Tuesday, February 28, 2017

Container Gardens by Southern Living Magazine

book cover
Container Gardens
by The Editors of Southern Living Magazine


ISBN-13: 978-0848745813
Paperback: 192 pages
Publisher: Oxmoor House
Released: March 7, 2017

Source: Review copy from the publisher through Amazon Vine.

Book Description from Cover:
Over 200 Fresh Ideas for Indoor and Outdoor Inspired Plantings. Lack of space? Lack of time? No gardening experience? Need inspiration? Is it the doldrums of winter? No matter the issue, Southern Living magazine has the answer to make sure everyone has a beautiful garden year-round with the brand's newest book on container gardening. Container Gardening is a smart and sensible guide that covers the basics for the beginner as well as inspirational ideas for the experienced gardener. There are step-by-step techniques and tips on planting and care for indoor and outdoor container gardens.


My Review:
Container Gardens discussed indoor and outdoor container gardening, though the focus was mainly on outdoors. It's written for people in the South, zones 6-10, though much of the advice would be relevant anywhere. The book covered how to select containers, using potting soil, and choosing and arranging the plants. There were many pictures showing various arrangements along with the information about which plants were used. This would be a great book if you want advice or ideas on how to arrange the plants and the containers to best effect.

For outdoors, they talked about hanging pots, window boxes, on porches and such, on pedestals, on walls, and using a trellis. They talked about annual and perennial plants (including bulbs), small woody plants, and (briefly) succulents. For indoors, they mainly told you what plants might do well indoors and how to arrange these plants to look pretty. They very briefly talked about terrariums, air plants, and topiaries. Indoor ideas took up 32 pages, edible plants took up 42 pages (mainly listing information you'd find on a seed package), and outdoor plants took up 107 pages.

The book made container gardening sound like a breeze, but I already know it isn't that easy. I was disappointed that I didn't glean much to help with the problems I've had with growing perennial herbs in containers. Part of the problem is that I'm aiming for the long-term and this book focused on arrangements intended only for a season (like Fall) or, at most, Spring to Fall.


If you've read this book, what do you think about it? I'd be honored if you wrote your own opinion of the book in the comments.


Thursday, February 23, 2017

The History of Newgate Prison by Caroline Jowett

book cover
The History of Newgate Prison
by Caroline Jowett


ISBN-13: 9781473876408
Paperback: 256 pages
Publisher: Pen & Sword
Released: Feb. 28, 2017

Source: Review copy from the publisher.

Book Description, Modified from NetGalley:
As the place where prisoners, male and female, awaited trial, execution or transportation, Newgate was Britains most feared gaol for over 700 years. It probably best known today from the novels of Charles Dickens including Barnaby Rudge and Great Expectations.

But there is much is more to Newgate than nineteenth-century notoriety. In the seventeenth century it saw the exploits of legendary escaper and thief Jack Sheppard. Author Daniel Defoe who was imprisoned there for seditious libel, playwright Ben Jonson for murder, the Captain Kidd for piracy were among its most famous inmates.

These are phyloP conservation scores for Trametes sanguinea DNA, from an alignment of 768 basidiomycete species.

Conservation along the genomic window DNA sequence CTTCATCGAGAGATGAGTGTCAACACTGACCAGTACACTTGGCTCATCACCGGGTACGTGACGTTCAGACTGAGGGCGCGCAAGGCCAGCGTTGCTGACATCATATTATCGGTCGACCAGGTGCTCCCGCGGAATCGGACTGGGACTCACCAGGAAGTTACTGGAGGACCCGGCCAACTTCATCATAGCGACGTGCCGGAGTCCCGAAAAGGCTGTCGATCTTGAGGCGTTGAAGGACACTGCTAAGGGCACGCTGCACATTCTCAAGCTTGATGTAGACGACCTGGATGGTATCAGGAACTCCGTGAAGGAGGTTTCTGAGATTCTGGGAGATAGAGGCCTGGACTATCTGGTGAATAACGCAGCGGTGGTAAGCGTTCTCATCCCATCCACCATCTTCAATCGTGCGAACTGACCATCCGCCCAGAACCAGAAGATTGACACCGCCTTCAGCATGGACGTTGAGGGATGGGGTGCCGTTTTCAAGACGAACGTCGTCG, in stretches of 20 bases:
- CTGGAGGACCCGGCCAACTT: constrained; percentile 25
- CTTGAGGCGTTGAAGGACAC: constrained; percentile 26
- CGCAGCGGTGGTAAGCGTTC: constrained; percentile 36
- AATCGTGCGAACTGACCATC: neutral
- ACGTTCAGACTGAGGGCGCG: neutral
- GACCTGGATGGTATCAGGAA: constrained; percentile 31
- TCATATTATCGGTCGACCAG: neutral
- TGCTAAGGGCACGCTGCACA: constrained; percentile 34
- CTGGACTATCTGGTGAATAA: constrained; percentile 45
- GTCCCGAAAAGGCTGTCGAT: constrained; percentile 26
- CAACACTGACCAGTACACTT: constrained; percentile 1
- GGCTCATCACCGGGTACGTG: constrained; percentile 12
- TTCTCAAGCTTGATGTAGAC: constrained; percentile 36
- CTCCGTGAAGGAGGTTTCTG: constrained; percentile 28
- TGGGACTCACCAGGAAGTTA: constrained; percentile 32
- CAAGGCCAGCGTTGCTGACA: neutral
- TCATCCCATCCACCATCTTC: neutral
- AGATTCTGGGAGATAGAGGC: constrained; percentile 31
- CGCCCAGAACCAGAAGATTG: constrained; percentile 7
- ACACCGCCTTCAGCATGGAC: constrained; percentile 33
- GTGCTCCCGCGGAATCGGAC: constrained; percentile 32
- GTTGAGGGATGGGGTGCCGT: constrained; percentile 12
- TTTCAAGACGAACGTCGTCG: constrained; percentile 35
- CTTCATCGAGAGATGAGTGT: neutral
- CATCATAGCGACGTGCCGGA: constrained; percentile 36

This book takes you from the gaols twelfth-century beginnings to its final closure in 1904 and looks at daily life, developments in the treatment of prisoners from the use of torture to penal reform as well as major events in its history.


My Review:
The History of Newgate Prison covers the history of Newgate from its initial building to its closure. The author broke the history down into chunks of time: 1188-1499, 1500-1699, 1700-1769, 1770-1779, and 1800-1902.

She described how Newgate was run (administrative structure, fees for provisions and such, etc.), what life was like for the inmates, what crimes would result in a stay at Newgate, the punishments for those crimes, and how all of these things changed over the years. She described the attempted and accepted reforms to the system (including some changes to the legal system) as well as some famous or typical cases from each period.

I found the book to be a very interesting and informative without getting dry or academic in tone. Overall, I'd recommend this book to those interested in learning more about the goal/prison system in England during this time period.


If you've read this book, what do you think about it? I'd be honored if you wrote your own opinion of the book in the comments.


Tuesday, February 14, 2017

Reconstructing Ancient Linen Body Armor by Gregory S. Aldrete

book cover
Reconstructing Ancient Linen Body Armor
by Gregory S. Aldrete


ISBN-13: 9781421408194
Hardcover: 304 pages
Publisher: Johns Hopkins University Press
Released: March 1, 2013

Source: Review copy from the publisher through Amazon Vine.

Book Description, Modified from Goodreads:
Alexander the Great led one of the most successful armies in history and conquered nearly the entirety of the known world while wearing armor made of cloth.

An extensive multiyear project in experimental archaeology, this pioneering study presents a thorough investigation of the linothorax, linen armor worn by the Greeks, Macedonians, and other ancient Mediterranean warriors. Because the linothorax was made of cloth, no examples of it have survived. As a result, even though there are dozens of references to the linothorax in ancient literature and nearly a thousand images of it in ancient art, this linen armor remains relatively ignored and misunderstood by scholars.

Combining traditional textual and archaeological analysis with hands-on reconstruction and experimentation, the authors unravel the mysteries surrounding the linothorax. They have collected and examined all of the literary, visual, historical, and archaeological evidence for the armor and detail their efforts to replicate the armor using materials and techniques that are as close as possible to those employed in antiquity. By reconstructing actual examples using authentic materials, the authors were able to scientifically assess the true qualities of linen armor for the first time in 1,500 years. The tests reveal that the linothorax provided surprisingly effective protection for ancient warriors, that it had several advantages over bronze armor, and that it even shared qualities with modern-day Kevlar.


My Review: